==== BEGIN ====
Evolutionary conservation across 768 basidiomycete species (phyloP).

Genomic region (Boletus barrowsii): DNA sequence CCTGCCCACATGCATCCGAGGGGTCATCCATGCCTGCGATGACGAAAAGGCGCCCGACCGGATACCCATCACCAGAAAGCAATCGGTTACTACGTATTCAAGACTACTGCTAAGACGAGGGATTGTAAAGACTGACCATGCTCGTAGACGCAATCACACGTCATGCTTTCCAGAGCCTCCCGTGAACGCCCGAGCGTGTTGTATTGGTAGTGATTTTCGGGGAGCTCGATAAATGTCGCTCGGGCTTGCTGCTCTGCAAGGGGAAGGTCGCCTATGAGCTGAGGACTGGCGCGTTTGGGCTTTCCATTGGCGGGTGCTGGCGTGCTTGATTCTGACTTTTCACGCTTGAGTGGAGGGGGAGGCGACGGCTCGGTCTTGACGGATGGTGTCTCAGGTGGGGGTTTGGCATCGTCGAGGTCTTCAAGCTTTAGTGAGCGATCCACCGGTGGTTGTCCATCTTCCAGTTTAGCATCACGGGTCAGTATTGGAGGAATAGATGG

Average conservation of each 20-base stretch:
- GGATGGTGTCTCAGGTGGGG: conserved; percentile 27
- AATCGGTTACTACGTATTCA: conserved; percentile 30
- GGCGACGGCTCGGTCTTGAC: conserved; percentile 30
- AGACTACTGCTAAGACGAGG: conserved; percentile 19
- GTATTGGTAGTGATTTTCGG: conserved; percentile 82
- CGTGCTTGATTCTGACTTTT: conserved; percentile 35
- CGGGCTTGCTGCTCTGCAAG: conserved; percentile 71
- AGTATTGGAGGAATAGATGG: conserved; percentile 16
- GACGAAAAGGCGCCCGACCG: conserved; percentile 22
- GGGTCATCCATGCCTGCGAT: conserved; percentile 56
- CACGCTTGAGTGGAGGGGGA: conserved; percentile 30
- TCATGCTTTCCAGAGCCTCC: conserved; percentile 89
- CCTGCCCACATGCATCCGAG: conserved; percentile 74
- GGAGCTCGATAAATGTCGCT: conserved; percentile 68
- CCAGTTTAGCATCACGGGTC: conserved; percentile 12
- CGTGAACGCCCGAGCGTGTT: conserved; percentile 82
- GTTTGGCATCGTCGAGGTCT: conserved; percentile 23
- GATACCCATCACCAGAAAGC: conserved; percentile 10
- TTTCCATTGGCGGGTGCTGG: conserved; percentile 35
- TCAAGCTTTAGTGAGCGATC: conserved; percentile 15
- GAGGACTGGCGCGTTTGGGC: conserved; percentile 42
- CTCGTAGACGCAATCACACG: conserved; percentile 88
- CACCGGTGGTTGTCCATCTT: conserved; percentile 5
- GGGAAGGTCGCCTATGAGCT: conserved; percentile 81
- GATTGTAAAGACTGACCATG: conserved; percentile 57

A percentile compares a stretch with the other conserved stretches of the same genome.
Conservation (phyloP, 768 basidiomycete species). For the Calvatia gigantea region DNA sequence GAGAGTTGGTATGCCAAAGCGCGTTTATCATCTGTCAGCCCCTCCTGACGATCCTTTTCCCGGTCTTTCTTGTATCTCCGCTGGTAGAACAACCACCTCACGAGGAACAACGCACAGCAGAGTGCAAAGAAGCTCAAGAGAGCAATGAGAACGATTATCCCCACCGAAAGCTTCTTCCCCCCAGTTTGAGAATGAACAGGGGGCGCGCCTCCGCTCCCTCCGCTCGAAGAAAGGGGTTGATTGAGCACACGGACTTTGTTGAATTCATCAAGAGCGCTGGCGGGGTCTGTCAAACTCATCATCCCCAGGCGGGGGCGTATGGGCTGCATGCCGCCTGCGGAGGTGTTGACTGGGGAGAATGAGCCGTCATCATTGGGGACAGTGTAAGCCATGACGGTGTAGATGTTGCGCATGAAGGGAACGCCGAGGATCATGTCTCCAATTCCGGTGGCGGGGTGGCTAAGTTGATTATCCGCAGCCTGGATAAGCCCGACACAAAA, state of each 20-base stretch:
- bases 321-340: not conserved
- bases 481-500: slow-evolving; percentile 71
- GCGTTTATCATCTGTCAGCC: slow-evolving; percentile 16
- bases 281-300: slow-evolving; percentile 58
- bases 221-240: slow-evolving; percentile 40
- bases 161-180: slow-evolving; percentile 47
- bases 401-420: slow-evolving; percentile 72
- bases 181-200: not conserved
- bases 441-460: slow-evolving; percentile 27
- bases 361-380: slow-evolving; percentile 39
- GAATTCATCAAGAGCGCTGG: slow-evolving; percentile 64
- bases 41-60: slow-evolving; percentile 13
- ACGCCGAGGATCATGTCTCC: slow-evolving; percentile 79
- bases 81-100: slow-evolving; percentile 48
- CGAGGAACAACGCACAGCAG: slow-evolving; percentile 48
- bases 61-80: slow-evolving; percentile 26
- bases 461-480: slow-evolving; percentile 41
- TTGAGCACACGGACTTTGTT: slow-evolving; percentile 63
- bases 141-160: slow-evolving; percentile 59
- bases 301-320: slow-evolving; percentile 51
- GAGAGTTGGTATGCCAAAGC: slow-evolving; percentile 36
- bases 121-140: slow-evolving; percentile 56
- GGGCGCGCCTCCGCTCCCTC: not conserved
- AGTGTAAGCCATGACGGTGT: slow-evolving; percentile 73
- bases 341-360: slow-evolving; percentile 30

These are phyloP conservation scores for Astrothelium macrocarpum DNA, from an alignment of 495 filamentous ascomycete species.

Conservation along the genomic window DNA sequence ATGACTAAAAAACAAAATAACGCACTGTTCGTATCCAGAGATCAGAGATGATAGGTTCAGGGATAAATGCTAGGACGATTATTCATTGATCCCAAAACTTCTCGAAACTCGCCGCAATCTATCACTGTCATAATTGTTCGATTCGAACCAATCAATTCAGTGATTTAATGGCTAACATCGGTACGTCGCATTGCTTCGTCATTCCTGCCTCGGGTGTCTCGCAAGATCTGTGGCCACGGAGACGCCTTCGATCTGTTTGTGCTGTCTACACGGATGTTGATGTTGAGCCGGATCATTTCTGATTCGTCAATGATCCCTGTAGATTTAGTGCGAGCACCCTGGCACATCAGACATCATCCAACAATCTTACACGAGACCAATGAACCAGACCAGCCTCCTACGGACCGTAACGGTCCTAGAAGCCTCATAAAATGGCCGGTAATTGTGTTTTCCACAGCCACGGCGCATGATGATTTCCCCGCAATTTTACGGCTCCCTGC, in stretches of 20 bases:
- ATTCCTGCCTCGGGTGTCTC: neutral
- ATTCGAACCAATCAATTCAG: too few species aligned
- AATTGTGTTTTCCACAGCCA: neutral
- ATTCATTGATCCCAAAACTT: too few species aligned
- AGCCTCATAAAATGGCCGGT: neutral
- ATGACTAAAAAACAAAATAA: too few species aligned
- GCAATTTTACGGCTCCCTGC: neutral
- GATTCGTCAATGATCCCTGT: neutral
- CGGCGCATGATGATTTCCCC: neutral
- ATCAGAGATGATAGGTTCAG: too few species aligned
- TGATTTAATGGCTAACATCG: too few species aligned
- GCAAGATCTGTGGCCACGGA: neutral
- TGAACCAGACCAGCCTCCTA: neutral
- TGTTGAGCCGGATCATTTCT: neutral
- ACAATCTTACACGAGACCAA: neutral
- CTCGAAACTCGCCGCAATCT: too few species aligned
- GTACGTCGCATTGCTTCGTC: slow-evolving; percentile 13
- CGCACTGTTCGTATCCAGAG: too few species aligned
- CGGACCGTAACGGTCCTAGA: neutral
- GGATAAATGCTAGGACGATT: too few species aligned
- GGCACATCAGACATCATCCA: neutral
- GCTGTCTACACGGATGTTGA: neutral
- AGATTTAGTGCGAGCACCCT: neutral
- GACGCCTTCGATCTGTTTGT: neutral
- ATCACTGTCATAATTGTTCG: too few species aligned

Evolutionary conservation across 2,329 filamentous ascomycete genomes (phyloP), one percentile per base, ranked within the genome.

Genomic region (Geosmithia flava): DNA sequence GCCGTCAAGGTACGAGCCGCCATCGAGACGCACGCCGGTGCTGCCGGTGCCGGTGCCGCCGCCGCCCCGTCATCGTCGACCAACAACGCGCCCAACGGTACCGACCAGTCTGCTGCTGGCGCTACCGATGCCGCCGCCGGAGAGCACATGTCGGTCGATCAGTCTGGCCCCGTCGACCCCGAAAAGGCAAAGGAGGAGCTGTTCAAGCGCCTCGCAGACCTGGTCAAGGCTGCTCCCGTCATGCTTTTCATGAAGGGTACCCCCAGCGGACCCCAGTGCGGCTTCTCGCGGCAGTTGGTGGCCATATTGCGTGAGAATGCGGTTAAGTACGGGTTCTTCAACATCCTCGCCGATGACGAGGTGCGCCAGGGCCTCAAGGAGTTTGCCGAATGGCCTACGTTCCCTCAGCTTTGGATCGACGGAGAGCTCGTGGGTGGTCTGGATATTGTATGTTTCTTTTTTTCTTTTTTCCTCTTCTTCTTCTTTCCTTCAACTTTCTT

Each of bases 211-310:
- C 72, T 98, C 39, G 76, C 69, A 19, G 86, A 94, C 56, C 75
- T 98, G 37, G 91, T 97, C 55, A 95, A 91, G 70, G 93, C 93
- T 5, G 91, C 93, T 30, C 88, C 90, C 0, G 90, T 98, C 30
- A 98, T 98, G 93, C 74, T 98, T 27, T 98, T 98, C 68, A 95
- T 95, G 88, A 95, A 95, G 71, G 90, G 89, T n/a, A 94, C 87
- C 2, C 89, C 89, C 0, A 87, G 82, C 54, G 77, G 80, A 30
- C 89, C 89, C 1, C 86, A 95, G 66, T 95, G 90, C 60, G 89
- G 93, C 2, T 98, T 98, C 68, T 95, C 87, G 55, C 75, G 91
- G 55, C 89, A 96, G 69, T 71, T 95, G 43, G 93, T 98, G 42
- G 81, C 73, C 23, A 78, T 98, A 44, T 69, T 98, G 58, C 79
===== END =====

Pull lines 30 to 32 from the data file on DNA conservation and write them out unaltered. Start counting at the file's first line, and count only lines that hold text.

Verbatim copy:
Conservation (phyloP, 768 basidiomycete species). For the Calvatia gigantea region DNA sequence GAGAGTTGGTATGCCAAAGCGCGTTTATCATCTGTCAGCCCCTCCTGACGATCCTTTTCCCGGTCTTTCTTGTATCTCCGCTGGTAGAACAACCACCTCACGAGGAACAACGCACAGCAGAGTGCAAAGAAGCTCAAGAGAGCAATGAGAACGATTATCCCCACCGAAAGCTTCTTCCCCCCAGTTTGAGAATGAACAGGGGGCGCGCCTCCGCTCCCTCCGCTCGAAGAAAGGGGTTGATTGAGCACACGGACTTTGTTGAATTCATCAAGAGCGCTGGCGGGGTCTGTCAAACTCATCATCCCCAGGCGGGGGCGTATGGGCTGCATGCCGCCTGCGGAGGTGTTGACTGGGGAGAATGAGCCGTCATCATTGGGGACAGTGTAAGCCATGACGGTGTAGATGTTGCGCATGAAGGGAACGCCGAGGATCATGTCTCCAATTCCGGTGGCGGGGTGGCTAAGTTGATTATCCGCAGCCTGGATAAGCCCGACACAAAA, state of each 20-base stretch:
- bases 321-340: not conserved
- bases 481-500: slow-evolving; percentile 71